Healthcare costs for families with employer coverage up 67% since 2008: study 

Healthcare costs for families with employer coverage have risen twice as fast as wages and three times the rate of inflation over the past decade, according to a new report. 

In 2018, an average family of four with an employer plan spent $4,706 on premiums and $3,020 on cost-sharing, the Kaiser Family Foundation found. By comparison, a family of four spent $2,838 on premiums and $1,779 in cost-sharing in 2008. 

That’s an increase of 67% in costs for benefits and care in those 10 years. In that same window, wages increased by 31% and the inflation rate was 21%. 

During the same period, employer contributions to health benefits also increased by 51%, according to the study, rising from $10,008 to $15,159. 

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Cynthia Cox, vice president at the foundation and one of the study’s authors, told FierceHealthcare that the findings show that rising healthcare costs are significantly offsetting wage growth for workers, as employers pay more for coverage. 

“The more employers have to spend on premiums, they have less to compensate employees through wage or salary,” Cox said. “Part of the reason you might not have gotten as much of a pay increase is your employer is spending more on your health insurance.”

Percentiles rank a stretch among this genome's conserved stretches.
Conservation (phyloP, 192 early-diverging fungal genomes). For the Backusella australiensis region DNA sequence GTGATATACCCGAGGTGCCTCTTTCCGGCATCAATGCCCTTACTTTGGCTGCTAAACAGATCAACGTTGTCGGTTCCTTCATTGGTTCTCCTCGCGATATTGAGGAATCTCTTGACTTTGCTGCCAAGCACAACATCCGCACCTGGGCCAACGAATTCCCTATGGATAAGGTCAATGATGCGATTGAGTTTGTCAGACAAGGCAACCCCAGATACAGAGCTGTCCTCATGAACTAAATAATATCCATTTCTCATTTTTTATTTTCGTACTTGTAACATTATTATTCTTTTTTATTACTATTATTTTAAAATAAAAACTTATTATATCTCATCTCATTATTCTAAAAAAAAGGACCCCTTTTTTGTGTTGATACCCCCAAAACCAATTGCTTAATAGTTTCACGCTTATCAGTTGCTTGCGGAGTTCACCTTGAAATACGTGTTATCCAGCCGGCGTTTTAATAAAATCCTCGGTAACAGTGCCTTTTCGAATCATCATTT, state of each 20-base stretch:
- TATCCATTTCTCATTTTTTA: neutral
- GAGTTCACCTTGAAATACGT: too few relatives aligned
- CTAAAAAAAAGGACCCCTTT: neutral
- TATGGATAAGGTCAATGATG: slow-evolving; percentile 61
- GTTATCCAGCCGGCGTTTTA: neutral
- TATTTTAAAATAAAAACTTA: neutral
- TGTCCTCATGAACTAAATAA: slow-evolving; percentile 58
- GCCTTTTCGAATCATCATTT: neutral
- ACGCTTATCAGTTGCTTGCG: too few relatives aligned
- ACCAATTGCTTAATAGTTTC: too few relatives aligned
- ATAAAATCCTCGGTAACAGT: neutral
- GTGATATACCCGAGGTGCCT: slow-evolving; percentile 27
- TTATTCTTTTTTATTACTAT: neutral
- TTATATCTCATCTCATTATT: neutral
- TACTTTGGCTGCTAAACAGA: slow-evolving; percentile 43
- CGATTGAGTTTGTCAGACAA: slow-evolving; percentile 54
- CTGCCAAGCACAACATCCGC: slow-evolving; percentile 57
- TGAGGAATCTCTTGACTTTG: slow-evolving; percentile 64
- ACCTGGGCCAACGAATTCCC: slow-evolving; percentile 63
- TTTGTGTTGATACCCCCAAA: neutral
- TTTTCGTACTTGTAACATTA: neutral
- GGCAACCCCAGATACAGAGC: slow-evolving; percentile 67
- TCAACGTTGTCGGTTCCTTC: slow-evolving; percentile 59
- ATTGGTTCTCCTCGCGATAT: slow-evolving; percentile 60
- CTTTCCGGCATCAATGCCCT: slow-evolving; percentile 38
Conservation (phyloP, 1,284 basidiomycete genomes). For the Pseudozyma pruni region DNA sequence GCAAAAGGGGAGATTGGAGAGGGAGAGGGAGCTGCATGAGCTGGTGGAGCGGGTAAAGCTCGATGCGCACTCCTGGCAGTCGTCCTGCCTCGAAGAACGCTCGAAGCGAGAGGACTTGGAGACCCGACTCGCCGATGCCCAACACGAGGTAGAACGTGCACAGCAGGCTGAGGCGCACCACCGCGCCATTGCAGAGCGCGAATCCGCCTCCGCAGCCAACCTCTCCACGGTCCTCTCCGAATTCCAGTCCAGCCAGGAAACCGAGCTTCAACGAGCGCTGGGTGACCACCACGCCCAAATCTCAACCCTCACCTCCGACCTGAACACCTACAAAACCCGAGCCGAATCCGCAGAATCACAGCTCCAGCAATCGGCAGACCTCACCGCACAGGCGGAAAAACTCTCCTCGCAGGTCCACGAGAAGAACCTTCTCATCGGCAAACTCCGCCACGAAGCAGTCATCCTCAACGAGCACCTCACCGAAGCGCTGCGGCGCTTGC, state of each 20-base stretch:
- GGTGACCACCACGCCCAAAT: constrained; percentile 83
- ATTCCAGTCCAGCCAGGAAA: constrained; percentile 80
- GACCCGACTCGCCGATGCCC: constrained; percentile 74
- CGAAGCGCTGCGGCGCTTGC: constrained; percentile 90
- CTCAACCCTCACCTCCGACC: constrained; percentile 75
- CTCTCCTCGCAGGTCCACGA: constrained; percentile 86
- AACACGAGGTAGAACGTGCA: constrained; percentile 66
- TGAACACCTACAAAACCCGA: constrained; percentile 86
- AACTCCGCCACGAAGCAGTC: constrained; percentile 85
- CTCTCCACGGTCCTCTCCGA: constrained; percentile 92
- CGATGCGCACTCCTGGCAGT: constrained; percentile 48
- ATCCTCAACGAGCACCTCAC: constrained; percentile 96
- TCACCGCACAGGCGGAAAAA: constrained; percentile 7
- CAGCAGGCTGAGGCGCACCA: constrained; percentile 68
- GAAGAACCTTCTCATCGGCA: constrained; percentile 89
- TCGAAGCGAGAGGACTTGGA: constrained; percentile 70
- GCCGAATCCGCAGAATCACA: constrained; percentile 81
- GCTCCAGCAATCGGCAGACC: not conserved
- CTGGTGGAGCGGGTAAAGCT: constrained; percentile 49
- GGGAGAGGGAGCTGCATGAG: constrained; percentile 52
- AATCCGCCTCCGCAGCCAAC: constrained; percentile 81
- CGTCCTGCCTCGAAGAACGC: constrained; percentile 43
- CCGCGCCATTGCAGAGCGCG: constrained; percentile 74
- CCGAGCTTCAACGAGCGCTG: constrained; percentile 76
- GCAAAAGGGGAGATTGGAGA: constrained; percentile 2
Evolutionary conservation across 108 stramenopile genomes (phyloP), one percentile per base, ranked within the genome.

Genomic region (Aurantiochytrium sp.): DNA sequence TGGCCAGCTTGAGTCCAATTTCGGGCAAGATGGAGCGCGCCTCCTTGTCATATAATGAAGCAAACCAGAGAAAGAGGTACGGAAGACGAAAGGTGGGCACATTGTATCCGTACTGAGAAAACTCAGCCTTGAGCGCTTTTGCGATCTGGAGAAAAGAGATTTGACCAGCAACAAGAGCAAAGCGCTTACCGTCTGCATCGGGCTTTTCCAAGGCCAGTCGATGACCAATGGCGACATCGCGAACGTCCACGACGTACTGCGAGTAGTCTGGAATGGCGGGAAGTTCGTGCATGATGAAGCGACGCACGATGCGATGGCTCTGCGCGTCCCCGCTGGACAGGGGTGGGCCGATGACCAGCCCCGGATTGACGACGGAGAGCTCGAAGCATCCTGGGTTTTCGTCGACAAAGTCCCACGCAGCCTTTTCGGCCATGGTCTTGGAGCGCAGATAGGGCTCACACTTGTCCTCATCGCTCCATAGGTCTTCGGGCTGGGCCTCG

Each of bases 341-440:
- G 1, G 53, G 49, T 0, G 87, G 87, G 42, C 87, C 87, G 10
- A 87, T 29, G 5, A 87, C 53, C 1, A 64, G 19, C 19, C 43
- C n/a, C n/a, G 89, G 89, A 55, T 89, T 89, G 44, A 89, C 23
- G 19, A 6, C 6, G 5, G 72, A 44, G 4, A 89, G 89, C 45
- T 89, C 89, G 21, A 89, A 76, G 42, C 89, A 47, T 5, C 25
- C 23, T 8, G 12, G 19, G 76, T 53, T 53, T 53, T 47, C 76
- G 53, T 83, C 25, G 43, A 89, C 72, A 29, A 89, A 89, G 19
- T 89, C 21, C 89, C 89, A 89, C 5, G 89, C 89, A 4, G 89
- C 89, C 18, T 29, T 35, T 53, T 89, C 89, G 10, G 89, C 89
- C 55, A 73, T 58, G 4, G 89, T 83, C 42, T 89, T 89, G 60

Another underlying driver in the rising costs in this population is the growth of high-deductible health plans (HDHPs), the researchers said. By 2017, deductibles accounted for half of employee out-of-pocket costs, according to the study. 

In 2003, deductibles made up 20% of out-of-pocket spending, while copayments accounted for 54% and coinsurance for 26%. By 2017, deductibles accounted for 51% of these costs, while copayments made up 19% and coinsurance 30%. 

“People are having to pay more money upfront earlier in the year, which can cause affordability challenges,” Cox said. 

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However, HDHPs are losing favor with employers who are wary of continuing to shift costs to employees to address rising expenses. Employees are reaching a “breaking point” in terms of how much cost shifting they’ll accept, Cox said. 

Cox said that because employers’ costs are rising even as cost shifting has increased, it’s important to take a step back and survey the broader healthcare landscape. From that perspective, the greatest cost problem is rising prices, she said. 

“What is really driving this is the price of healthcare,” she said. “That is really what is causing premiums to increase as well as deductibles to increase.”